Sunday, March 23, 2008

Depression? What about defaults?

Check out the graph. As spreads have widened to historical highs, the default rate for speculative grade securities in the US has not been lower since 1981! Who'd a thunk it? [default data from Moody's] I don't things are nearly as bad as people think.

Paul Krugman writes that we are potentially at the beginning of another Great Depression, and therefore, we need to regulate more. I'm not clear what particular regulation he considers so useful. The main effects of the 30's regulation on securities markets is basically generating greater costs of entry, by mandating lots of silly bureaucratic formalism to the extent you promise not to lie, cheat and steal. All the indigent and illiterate criminals were now excluded, but that's not much. And separating investment banking from commercial banking, did nothing (never adhered to in Europe).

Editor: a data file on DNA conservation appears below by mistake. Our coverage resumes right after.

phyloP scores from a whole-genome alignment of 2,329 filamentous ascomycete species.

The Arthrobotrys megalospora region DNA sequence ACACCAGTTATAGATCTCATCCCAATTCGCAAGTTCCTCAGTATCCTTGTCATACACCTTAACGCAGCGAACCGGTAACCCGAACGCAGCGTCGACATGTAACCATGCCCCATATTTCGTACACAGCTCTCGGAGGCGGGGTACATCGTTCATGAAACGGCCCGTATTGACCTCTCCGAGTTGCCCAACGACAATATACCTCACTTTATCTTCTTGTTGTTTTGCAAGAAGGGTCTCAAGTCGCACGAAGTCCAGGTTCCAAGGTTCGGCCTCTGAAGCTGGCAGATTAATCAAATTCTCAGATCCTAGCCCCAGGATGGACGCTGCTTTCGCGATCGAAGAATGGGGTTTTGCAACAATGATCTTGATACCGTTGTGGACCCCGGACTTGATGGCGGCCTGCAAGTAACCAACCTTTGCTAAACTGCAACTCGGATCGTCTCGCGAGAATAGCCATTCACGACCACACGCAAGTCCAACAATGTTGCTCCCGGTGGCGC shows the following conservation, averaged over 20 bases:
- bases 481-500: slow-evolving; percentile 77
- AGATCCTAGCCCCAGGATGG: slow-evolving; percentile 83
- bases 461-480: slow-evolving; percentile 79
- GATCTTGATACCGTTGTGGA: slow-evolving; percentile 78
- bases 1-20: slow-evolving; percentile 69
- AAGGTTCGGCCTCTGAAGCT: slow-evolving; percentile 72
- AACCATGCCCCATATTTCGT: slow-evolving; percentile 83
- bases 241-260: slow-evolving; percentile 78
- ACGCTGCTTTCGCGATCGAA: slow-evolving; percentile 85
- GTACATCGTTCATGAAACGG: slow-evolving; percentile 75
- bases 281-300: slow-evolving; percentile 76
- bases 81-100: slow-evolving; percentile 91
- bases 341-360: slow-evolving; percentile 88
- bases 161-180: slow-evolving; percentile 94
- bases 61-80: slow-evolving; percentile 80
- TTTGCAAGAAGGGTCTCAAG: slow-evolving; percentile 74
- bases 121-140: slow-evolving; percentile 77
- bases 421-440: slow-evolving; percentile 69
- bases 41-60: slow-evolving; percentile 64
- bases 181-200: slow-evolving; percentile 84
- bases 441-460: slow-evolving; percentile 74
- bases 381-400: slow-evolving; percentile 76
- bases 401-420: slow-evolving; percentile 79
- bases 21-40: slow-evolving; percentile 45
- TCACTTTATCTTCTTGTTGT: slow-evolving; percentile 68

I think people need some context. Unemployment is only 4.8%, below the average during the Clinton years. There have been no bank runs, just the failure of a few hedge funds and their ilk. This is the wonderful thing about deregulation, in that financial excess, and it opposite, have smaller real effects.

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